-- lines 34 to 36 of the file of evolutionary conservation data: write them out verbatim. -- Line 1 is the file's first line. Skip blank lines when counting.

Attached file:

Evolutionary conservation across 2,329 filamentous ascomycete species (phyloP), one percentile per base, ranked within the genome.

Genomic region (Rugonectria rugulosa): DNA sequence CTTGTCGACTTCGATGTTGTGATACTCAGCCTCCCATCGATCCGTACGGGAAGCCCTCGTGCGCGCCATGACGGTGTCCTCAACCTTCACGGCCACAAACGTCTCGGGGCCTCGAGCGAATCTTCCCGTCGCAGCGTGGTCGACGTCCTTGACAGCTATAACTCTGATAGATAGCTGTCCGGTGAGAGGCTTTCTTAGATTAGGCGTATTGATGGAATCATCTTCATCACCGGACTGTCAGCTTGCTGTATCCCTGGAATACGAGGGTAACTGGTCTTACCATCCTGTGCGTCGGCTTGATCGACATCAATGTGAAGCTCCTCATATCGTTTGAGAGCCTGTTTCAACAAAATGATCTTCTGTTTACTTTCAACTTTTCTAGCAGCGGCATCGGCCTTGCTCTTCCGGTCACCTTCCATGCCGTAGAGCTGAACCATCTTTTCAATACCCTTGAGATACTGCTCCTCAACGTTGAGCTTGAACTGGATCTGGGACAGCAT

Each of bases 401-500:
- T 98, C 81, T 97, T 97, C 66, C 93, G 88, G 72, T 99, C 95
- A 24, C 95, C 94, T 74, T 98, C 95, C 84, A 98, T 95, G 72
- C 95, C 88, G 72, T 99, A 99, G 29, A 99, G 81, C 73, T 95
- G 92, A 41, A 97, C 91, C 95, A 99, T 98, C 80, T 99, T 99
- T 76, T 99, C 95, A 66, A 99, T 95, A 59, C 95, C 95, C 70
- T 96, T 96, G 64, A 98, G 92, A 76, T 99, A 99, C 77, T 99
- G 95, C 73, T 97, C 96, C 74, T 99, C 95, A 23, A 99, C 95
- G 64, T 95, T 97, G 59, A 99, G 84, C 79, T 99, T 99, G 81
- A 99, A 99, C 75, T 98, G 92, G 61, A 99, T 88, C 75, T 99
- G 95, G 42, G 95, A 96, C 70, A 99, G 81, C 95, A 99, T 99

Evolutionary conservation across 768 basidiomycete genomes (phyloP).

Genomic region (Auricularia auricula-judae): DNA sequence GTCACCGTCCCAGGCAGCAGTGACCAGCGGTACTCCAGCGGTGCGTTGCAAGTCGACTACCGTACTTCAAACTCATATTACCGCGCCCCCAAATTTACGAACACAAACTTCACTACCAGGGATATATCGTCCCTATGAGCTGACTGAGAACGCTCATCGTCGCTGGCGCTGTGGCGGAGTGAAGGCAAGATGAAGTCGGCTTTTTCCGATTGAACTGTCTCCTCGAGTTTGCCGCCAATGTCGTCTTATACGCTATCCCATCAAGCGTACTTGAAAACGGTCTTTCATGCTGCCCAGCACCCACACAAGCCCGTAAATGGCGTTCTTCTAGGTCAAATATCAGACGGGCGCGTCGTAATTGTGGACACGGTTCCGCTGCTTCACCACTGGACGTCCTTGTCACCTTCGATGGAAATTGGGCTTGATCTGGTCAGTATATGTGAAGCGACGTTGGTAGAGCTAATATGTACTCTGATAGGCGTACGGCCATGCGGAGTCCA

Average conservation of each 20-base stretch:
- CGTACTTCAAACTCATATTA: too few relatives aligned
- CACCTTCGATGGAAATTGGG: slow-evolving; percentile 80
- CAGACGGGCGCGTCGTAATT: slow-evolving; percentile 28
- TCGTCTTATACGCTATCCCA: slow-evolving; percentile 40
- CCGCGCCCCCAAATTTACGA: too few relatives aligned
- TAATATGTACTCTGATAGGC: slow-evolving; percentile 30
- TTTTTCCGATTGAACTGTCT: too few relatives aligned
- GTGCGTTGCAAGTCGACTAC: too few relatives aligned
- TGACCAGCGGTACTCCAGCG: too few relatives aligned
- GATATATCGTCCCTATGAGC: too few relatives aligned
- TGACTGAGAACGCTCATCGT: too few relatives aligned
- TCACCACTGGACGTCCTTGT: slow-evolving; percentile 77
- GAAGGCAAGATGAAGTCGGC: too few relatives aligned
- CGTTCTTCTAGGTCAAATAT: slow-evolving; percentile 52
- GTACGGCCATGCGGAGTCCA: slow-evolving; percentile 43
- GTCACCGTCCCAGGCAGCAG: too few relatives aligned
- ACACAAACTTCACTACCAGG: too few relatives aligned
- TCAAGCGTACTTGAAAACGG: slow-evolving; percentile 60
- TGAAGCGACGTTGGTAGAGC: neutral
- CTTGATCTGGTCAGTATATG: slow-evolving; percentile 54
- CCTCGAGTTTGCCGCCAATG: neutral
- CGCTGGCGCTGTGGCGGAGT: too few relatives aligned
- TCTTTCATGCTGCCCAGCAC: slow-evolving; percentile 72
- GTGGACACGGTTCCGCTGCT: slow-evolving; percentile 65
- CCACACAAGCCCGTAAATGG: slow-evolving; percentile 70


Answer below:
- TCAAGCGTACTTGAAAACGG: slow-evolving; percentile 60
- TGAAGCGACGTTGGTAGAGC: neutral
- CTTGATCTGGTCAGTATATG: slow-evolving; percentile 54